A BRIEF HISTORY OF THE THEOSOPHICAL SOCIETY IN SCOTLAND
In 1884 Colonel Henry Steele Olcott, the first president of the Theosophical Society, visited Scotland. He found capable and earnest students there, ready to form a Lodge of the Theosophical Society. This was simply known as the "Scottish Lodge," located in Edinburgh. Robert M. Cameron was its President, but it was actually a Secret Lodge. However, some of its transactions are to be found in the Edinburgh Theosophical Society library.
A letter from a member, now deceased, states that its lodge eventually broke away from the Theosophical Society; Olcott did not wish it to remain a Secret Lodge and asked that more publicity be given to its meetings. So, from this parent Lodge another one came into existence, with some of the original members joining new ones. Thus, in 1893, the Edinburgh Lodge was Chartered (the Centenary was celebrated at a 1993 Christmas Gathering).
In 1900 Glasgow Lodge was Chartered. Six more Lodges were granted Charters in 1910: Langside (Glasgow), Leven (Largo, Fife), Dundee, Aberdeen, Olcott (Edinburgh) and Orpheus (Edinburgh). (Scottish Lodges were part of the British Section from 1888)
In 1910 Scotland was chartered as a National Section. The first General Secretary was Mr A. Graham Pole.
In 1911 28 Great King Street was purchased for the National Society and became the Headquarters building. It had a caretaker, living quarters for visiting speakers and/or General Secretary, plus rooms for the Library, lectures and Theosophical Society office work.
In 1911 Annie Besant visited Edinburgh and Presided over the first National Convention. Before doing so she toured other Scottish Lodges with her entourage. As a result, two more lodges were formed in 1911 - the Annie Besant Lodge (Glasgow) and Perth Lodge. After the Convention, Mrs Besant visited Forfar to try to foster some interest there, before her final appearance in Glasgow.
In 1951 there were twenty Lodges in Scotland. Many of these slowly dissolved during the next two decades as members passed on or left the area, leaving insufficient young people to carry on the work.
1982 saw three newly-chartered Lodges in Edinburgh; now only one remains. The Orpheus, an Arts Lodge was disbanded after a few years. Orient (an Astrological Lodge) has links with the Scottish Astrology Group but the lodge now has also disbanded. Similarly, Blavatsky (a science Lodge) was very small, and it too has disbanded.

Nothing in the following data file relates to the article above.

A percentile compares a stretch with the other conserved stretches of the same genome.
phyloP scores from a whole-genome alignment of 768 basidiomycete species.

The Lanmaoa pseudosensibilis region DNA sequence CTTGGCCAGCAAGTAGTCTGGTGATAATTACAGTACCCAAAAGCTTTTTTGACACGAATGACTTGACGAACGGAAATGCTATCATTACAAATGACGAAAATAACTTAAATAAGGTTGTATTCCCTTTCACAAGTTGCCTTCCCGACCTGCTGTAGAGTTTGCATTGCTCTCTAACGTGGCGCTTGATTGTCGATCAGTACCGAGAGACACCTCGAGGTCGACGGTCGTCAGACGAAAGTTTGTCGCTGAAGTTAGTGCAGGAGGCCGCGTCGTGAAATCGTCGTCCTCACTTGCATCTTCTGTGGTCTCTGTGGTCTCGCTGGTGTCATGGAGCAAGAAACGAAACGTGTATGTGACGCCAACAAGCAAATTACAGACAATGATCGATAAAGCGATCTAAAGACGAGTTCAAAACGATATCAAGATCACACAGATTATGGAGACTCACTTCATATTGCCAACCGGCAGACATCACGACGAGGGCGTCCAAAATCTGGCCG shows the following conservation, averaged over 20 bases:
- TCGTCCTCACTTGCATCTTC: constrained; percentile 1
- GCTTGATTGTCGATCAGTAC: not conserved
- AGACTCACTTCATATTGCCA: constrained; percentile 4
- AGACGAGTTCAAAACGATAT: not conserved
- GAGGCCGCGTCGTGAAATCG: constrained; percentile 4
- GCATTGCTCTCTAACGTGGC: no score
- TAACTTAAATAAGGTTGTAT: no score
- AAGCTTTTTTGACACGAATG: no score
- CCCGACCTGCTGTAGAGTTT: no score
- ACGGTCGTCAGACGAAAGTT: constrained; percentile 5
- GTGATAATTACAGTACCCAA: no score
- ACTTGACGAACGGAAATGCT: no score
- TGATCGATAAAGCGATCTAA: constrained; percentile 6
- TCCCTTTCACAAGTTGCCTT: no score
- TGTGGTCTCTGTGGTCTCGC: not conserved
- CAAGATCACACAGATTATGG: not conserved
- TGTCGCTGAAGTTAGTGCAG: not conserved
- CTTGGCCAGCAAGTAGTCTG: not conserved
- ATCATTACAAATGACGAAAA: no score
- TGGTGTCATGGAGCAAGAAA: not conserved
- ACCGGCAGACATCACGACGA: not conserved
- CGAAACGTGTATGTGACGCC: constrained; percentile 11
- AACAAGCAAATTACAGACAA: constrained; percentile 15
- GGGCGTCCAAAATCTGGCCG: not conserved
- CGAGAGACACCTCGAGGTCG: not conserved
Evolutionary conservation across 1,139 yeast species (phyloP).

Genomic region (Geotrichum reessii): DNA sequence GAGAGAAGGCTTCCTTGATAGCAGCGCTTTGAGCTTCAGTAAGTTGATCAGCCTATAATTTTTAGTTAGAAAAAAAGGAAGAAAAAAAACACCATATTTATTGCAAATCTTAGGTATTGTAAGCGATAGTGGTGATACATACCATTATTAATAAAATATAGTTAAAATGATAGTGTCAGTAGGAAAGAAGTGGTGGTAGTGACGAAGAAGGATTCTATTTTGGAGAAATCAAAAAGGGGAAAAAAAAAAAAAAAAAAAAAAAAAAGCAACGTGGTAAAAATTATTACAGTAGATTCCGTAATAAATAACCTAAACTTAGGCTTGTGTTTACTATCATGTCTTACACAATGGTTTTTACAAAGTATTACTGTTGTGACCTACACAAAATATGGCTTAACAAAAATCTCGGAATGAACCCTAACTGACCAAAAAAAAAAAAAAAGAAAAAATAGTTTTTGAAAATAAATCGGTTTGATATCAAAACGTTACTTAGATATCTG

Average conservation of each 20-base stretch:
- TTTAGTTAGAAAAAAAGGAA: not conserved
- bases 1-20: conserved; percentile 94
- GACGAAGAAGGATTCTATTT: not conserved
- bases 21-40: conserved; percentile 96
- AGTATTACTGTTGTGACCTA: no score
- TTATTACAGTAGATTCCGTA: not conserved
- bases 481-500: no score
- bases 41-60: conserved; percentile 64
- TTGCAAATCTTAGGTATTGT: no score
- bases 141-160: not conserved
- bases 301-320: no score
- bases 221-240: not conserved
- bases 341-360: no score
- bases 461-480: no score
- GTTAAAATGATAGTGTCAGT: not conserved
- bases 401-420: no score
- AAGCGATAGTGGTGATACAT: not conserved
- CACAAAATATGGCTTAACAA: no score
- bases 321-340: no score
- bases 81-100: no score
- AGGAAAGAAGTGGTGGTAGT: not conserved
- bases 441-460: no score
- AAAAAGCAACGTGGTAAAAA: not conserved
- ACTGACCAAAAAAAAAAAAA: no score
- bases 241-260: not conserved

In December, 1983 the General Council Adyar decided that the General Secretary should be replaced by a Presidential Representative and the Section charter was withdrawn. In March 1984, a Presidential Representative was appointed by Adyar. A letter was sent to all members of the Theosophical Society in Scotland regarding this appointment.
In September 1984 a letter from the President of the Theosophical Society, Radha Burnier, authorised the formation of an Interim Presidential Agency Committee to assist the Presidential Representative in the work. The letter further stated that there should be two representatives from Edinburgh, two from Glasgow and Alan Senior, who could help in various ways. Edinburgh and Glasgow could choose their own representatives. Letters were sent to the Lodge Presidents/Secretaries and Glasgow and Edinburgh chose their representatives.
The Theosophical Society is the parent body. All charters and all Diplomas of membership derive their authority from the International President.
In 1994 two new Lodges were Chartered at Inverness and Dundee. A new Lodge in there are now enough in Perthshire foloowed shortly thereafter. Only the Dundee Lodge remains active.
All Lodges and unattached members in Scotland are part of the Theosophical Society in Scotland. The Theosophical Society in Scotland remains extant even though it is now a Regional Association instead of a National Section. The General Council will decide when Scotland’s National Section Charter will be revived.
Former Presidential Representative
Footnote: A presence at the International Exposition held at Bellahouston Park from May to December in 1938. The exhibition marked fifty years since Glasgow's first great exhibition, the International Exhibition of 1888 which was held in Kelvingrove Park. It also offered a chance to boost the economy of Scotland which was recovering from the depression of the 1930's. Despite being one of the wettest summers on record, the Exhibition attracted twelve million visitors.